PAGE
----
Screen printing is also a stencil method of print making in which a design is imposed on a screen of polyester or other fine mesh, with blank areas coated with an impermeable substance, and ink is forced into the mesh openings of the mesh by the fill blade or squeegee and onto the printing surface during the squeegee stroke. It is also known as silkscreen, serigraphy, and serigraph printing. A number of screens can be used to produce a multicoloured image.
Before printing occurs, the frame and screen must undergo the pre-press process, in which an emulsion is 'scooped' across the mesh and the 'exposure unit' burns away the unnecessary emulsion leaving behind a clean area in the mesh with the identical shape as the desired image.
The screen is placed atop a garment. Ink is placed on top of the screen, and a squeegee is used to push the ink through the holes in the mesh. The operator begins with the fill bar at the rear of the screen and behind a reservoir of ink. The operator lifts the screen to prevent contact with the substrate and then using a slight amount of downward force pulls the fill bar to the front of the screen. This effectively fills the mesh openings with ink and moves the ink reservoir to the front of the screen. The operator then uses a squeegee (rubber blade) to move the mesh down to the substrate and pushes the squeegee to the rear of the screen. The ink that is in the mesh opening is pumped or squeezed by capillary action to the substrate in a controlled and prescribed amount, i.e. the wet ink deposit is proportional to the thickness of the mesh and or stencil. As the squeegee moves toward the rear of the screen the tension of the mesh pulls the mesh up away from the substrate (called snap-off) leaving the ink upon the substrate surface.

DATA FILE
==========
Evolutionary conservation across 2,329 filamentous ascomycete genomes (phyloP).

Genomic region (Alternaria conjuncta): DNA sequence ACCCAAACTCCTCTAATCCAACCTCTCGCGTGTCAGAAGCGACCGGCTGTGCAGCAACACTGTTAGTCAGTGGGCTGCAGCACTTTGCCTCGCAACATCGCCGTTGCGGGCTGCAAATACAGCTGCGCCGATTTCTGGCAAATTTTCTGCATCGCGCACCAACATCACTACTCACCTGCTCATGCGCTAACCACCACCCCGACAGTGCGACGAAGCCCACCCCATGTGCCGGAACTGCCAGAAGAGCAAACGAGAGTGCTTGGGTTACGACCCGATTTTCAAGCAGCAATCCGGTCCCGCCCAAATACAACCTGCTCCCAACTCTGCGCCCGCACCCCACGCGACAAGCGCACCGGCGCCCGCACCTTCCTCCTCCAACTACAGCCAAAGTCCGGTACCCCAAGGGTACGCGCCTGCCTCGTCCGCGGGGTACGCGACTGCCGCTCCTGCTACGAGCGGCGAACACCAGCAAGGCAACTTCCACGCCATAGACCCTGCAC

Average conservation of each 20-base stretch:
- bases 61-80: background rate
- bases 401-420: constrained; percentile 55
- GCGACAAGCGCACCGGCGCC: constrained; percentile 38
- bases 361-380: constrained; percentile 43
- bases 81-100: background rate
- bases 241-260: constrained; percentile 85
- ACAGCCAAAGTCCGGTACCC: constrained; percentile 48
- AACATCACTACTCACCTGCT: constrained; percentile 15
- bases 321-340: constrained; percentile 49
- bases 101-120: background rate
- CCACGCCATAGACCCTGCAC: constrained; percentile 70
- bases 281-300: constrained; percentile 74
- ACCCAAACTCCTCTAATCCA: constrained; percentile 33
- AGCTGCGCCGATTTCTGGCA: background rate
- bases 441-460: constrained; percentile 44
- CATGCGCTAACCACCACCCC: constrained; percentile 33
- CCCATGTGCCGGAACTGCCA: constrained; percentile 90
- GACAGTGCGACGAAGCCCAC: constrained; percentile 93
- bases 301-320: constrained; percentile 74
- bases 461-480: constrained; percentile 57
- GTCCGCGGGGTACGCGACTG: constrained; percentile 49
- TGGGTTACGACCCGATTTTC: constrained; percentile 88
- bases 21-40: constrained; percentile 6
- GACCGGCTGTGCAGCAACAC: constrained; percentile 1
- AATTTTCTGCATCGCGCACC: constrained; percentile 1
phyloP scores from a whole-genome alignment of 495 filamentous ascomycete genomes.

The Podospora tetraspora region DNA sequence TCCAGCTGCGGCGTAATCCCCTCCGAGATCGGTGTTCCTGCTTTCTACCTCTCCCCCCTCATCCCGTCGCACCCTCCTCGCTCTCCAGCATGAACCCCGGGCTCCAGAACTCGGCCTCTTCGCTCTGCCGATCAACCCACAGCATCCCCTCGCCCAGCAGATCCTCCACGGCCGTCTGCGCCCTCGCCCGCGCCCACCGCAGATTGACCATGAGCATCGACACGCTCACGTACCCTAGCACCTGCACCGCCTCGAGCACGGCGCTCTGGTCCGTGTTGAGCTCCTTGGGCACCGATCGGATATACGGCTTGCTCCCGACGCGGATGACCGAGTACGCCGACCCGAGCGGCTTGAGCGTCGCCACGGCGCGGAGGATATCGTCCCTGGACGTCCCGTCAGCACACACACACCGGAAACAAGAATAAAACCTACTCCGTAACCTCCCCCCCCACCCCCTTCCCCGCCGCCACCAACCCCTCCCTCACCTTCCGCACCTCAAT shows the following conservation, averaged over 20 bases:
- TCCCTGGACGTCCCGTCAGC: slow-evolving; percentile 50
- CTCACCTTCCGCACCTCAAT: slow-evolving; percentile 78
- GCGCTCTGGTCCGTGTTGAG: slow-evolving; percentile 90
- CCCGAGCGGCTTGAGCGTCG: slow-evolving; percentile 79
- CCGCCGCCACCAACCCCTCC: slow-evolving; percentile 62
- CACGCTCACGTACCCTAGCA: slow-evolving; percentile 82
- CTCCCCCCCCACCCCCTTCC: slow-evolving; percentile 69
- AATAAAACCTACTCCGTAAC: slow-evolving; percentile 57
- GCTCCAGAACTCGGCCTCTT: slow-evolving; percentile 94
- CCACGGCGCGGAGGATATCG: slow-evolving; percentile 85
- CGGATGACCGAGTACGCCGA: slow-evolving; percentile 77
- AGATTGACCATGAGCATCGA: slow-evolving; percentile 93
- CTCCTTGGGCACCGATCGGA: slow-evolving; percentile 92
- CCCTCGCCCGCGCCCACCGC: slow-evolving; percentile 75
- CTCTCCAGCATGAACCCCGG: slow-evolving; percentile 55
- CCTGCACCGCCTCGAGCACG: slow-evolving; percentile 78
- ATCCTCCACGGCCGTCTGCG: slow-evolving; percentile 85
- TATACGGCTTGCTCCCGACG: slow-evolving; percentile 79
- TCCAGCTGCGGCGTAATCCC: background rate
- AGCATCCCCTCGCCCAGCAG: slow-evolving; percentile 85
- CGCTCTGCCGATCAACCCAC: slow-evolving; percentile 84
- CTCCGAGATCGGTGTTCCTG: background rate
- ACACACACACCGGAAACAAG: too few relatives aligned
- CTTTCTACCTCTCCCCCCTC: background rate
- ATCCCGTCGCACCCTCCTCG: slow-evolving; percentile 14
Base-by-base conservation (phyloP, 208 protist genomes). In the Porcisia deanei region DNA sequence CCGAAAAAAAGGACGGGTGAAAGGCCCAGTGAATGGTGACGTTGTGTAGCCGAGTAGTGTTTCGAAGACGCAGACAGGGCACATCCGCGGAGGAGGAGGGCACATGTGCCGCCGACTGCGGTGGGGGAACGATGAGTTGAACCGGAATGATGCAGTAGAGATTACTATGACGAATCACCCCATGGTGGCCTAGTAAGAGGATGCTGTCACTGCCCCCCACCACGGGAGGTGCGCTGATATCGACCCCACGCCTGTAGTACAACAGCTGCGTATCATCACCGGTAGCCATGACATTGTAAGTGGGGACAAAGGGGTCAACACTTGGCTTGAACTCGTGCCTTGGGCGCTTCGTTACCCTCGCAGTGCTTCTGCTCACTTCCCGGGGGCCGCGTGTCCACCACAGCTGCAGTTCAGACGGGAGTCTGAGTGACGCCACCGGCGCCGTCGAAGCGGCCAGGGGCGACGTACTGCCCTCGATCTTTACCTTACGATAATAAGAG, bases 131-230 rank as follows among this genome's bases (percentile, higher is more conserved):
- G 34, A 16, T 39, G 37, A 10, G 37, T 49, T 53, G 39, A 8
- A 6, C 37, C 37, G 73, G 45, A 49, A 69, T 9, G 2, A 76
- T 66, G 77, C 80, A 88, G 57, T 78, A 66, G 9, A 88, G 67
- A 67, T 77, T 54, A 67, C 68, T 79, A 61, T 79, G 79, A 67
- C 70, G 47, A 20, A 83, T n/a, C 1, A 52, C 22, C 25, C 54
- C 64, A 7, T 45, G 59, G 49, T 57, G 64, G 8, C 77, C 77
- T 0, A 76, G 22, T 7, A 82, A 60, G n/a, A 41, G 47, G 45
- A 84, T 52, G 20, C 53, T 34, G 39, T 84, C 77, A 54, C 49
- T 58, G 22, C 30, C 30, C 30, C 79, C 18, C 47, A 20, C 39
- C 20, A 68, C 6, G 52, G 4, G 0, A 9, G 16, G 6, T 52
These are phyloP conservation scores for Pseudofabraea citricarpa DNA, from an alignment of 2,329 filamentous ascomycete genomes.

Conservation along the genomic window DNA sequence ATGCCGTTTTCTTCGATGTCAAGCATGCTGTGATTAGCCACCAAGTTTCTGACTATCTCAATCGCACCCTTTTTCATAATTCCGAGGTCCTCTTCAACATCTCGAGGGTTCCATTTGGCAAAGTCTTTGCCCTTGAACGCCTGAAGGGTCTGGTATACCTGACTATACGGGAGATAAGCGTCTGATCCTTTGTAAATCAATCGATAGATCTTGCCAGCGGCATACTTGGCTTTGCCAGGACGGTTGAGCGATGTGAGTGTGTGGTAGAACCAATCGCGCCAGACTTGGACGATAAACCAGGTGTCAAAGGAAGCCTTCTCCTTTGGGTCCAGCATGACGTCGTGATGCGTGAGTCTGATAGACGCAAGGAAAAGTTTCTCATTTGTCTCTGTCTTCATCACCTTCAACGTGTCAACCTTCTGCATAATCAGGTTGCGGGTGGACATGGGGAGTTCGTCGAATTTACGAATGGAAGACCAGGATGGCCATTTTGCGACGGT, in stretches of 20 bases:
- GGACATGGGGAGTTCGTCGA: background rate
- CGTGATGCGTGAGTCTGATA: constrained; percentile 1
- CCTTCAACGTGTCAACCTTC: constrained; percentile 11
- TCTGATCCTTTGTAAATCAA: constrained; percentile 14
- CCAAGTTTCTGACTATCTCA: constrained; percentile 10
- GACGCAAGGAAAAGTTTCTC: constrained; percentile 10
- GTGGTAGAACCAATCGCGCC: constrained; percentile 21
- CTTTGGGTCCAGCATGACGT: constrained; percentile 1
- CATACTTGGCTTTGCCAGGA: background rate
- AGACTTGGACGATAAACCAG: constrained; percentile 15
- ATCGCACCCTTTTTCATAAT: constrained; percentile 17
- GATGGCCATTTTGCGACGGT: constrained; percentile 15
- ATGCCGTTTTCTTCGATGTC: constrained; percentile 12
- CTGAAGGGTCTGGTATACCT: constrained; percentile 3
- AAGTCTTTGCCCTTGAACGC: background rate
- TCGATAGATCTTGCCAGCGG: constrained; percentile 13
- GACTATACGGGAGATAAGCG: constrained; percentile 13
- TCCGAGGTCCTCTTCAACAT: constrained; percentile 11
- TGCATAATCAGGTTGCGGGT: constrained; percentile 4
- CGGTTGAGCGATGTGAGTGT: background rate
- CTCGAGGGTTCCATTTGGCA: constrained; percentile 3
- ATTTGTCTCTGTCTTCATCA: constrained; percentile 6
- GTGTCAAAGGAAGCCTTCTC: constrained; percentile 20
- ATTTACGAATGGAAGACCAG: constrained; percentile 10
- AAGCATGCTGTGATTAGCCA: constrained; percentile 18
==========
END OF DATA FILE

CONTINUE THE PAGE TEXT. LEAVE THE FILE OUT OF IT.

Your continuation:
There are three common types of screenprinting presses. The 'flat-bed', 'cylinder', and the most
Machine embroidery is an embroidery process whereby a sewing machine or
embroidery machine is used to create patterns on textiles. It is used
commercially in product branding, corporate advertising, and uniform adornment.
Hobbyists also machine embroider for personal sewing and craft projects.
There are multiple types of machine embroidery. These include free-motion sewing machine embroidery, this uses a basic zigzag sewing machine. Much commercial embroidery is still done with link stitch embroidery the patterns may be manually or automatically controlled. More modern computerized machine embroidery, uses an embroidery machine or sewing/embroidery machine that is controlled with a computer that will embroider stored patterns, these may have multiple heads and threads.